According to the Liquid Fuel Security Review of the Australian Government published in 2019, almost 90% of the refined fuel in Australia was secured through imports. A shortage in these imports was spurred by the global Covid-19 pandemic, and now a new threat is emerging. Prolonged maritime supply chain disruptions are anticipated due to the China-Taiwan conflict in the South China Sea.
The new threat comes as no surprise given how geopolitically important but conflict-ridden the South China Sea is. The region is one of economic interest for Australia and an important gateway to East Asian counties, primarily Japan and South Korea. The country has always promoted freedom of trade and navigation in the sea. In the last 18 months, tensions have escalated between Australia and China, but the former claims to exercise its right to passage despite the latter’s opposition.
The importance of South China Sea trade routes to Australia
The growing presence of the Chinese navy and air force in the South China Sea has made China increasingly influential in affecting critical shipping lanes for Australian exports and imports. The most important shipping routes in this region are for liquid fuels. The surge of these imports over the last several decades has resulted in almost a complete dependence and shutting down of local refineries. Only two such refineries remain in the country now.
In 2018, 93% of the fuel imports were made up by just five Asian countries – South Korea (27%), Singapore (26%), Japan (15%), Malaysia (10%), Taiwan (9%), and India (6%). A majority, if not all, of these imports, travel through the Nine-Dash Line to reach the Australian shores.
Maritime vulnerabilities for Australia in the South China Sea
New research has found that a major conflict between Australia and China has the potential to threaten maritime trade routes in the South China Sea as well as the East China Sea. These significant trade routes are the ones that bring in imports of liquid fuel from South Korea, Japan, Malaysia, Singapore, Taiwan, Vietnam, and Brunei to the Australian ports.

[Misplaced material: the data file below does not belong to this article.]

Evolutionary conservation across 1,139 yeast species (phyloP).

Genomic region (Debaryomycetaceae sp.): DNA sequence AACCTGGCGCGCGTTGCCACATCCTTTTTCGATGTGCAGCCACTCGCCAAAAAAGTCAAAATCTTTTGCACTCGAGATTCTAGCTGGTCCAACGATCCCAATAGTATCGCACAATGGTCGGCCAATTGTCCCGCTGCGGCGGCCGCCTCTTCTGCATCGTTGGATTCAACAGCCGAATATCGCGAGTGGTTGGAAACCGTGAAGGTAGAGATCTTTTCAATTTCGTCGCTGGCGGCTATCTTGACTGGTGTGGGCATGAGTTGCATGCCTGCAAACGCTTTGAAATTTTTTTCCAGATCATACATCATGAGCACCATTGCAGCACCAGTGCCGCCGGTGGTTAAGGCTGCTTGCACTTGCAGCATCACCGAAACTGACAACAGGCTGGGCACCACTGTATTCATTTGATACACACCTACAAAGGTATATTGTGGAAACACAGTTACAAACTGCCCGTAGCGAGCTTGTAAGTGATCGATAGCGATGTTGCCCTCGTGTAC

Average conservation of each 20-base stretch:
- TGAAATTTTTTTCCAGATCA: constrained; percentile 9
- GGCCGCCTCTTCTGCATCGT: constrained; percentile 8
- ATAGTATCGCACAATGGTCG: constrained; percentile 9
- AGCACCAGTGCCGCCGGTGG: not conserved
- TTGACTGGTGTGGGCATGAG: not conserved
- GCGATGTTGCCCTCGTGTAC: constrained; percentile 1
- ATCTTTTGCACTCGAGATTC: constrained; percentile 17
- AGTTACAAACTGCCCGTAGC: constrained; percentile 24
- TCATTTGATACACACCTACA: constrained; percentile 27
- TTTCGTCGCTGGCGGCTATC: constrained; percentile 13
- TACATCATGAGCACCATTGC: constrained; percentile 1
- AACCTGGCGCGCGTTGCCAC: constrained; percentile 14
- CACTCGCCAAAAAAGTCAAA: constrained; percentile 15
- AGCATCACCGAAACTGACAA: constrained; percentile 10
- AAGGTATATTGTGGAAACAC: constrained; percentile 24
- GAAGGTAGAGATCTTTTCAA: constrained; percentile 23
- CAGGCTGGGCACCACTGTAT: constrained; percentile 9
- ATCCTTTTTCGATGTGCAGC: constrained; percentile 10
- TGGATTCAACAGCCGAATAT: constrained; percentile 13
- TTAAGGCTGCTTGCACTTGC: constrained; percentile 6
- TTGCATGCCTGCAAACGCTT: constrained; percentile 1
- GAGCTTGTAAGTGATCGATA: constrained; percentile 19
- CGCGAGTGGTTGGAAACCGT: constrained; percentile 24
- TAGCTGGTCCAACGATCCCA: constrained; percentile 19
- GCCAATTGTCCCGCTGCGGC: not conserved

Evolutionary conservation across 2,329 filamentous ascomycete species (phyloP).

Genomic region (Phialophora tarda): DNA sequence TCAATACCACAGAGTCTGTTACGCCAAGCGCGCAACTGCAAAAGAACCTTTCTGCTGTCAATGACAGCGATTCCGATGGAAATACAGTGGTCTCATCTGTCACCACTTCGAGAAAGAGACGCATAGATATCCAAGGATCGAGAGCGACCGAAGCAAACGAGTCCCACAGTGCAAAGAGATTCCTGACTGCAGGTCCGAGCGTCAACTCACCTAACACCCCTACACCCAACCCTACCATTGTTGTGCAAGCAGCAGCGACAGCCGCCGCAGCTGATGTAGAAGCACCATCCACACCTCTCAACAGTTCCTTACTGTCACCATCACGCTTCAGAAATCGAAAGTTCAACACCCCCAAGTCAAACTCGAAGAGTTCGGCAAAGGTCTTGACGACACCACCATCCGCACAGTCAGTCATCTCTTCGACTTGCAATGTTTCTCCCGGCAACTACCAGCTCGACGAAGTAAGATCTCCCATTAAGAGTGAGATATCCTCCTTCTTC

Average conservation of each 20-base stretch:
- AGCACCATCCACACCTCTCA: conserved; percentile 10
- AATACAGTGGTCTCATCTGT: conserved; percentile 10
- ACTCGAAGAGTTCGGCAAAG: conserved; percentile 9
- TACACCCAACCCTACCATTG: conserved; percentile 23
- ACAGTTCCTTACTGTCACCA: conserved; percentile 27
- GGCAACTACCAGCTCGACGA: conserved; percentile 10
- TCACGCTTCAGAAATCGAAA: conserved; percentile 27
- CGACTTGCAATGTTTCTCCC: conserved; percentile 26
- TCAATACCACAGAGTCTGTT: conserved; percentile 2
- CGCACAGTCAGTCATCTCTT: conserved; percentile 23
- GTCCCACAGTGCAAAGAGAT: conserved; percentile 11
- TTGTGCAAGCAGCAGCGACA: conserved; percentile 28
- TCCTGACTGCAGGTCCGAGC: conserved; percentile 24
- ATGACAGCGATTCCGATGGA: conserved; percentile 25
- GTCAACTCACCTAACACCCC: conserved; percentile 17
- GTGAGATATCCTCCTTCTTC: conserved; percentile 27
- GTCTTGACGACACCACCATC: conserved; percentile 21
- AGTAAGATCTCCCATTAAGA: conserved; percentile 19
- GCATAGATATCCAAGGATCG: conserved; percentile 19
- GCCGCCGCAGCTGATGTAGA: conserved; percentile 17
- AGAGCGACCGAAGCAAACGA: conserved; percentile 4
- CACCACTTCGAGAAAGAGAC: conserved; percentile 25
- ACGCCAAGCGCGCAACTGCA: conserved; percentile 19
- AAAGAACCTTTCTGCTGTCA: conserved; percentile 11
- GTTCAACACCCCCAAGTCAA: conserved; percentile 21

Moreover, this is a two-way problem. While the trade routes from some of these exporting countries do not fall under the Chinese-controlled regions (essentially around the Paracel and Spratly Islands), the maritime routes of these same countries through which they bring in fuel from the Middle East run through these regions. So, the imports from South Korea and Japan can avoid the South China Sea, but their own crude oil imports will have to enter the Indo-Pacific through the narrow Malacca Strait and pass the Nine-Dash Line. It means that there is a threat to imports of crude oil to the countries that export refined petroleum products to other countries, including Australia.
Planning a way ahead
Fuel is important for any economy to run. The lack of energy security that has resulted from minimal fuel market regulations can no longer work in the face of a trade route conflict. Examples can be taken from other countries that manage fuel security as an important domain within their broader strategic capabilities.
The Australian government will have to come up with an effective strategy to address the emerging threat of dwindling imports due to supply chain disruptions. If the South China Sea has to be avoided, it will come at the cost of higher freight transportation costs and tanker shortages, but the long-term result would be a more secure maritime route.
Supply chain solutions have to be found that are resilient in the face of geopolitical tensions, and alternative safer routes could be decided upon as well. Global unrest is inevitable, one day it could be a pandemic or another day a war, but economies have to run nonetheless. Supply chains are the building blocks of any economy, and it is important to create a safe, strong, and dynamic supply chain management system.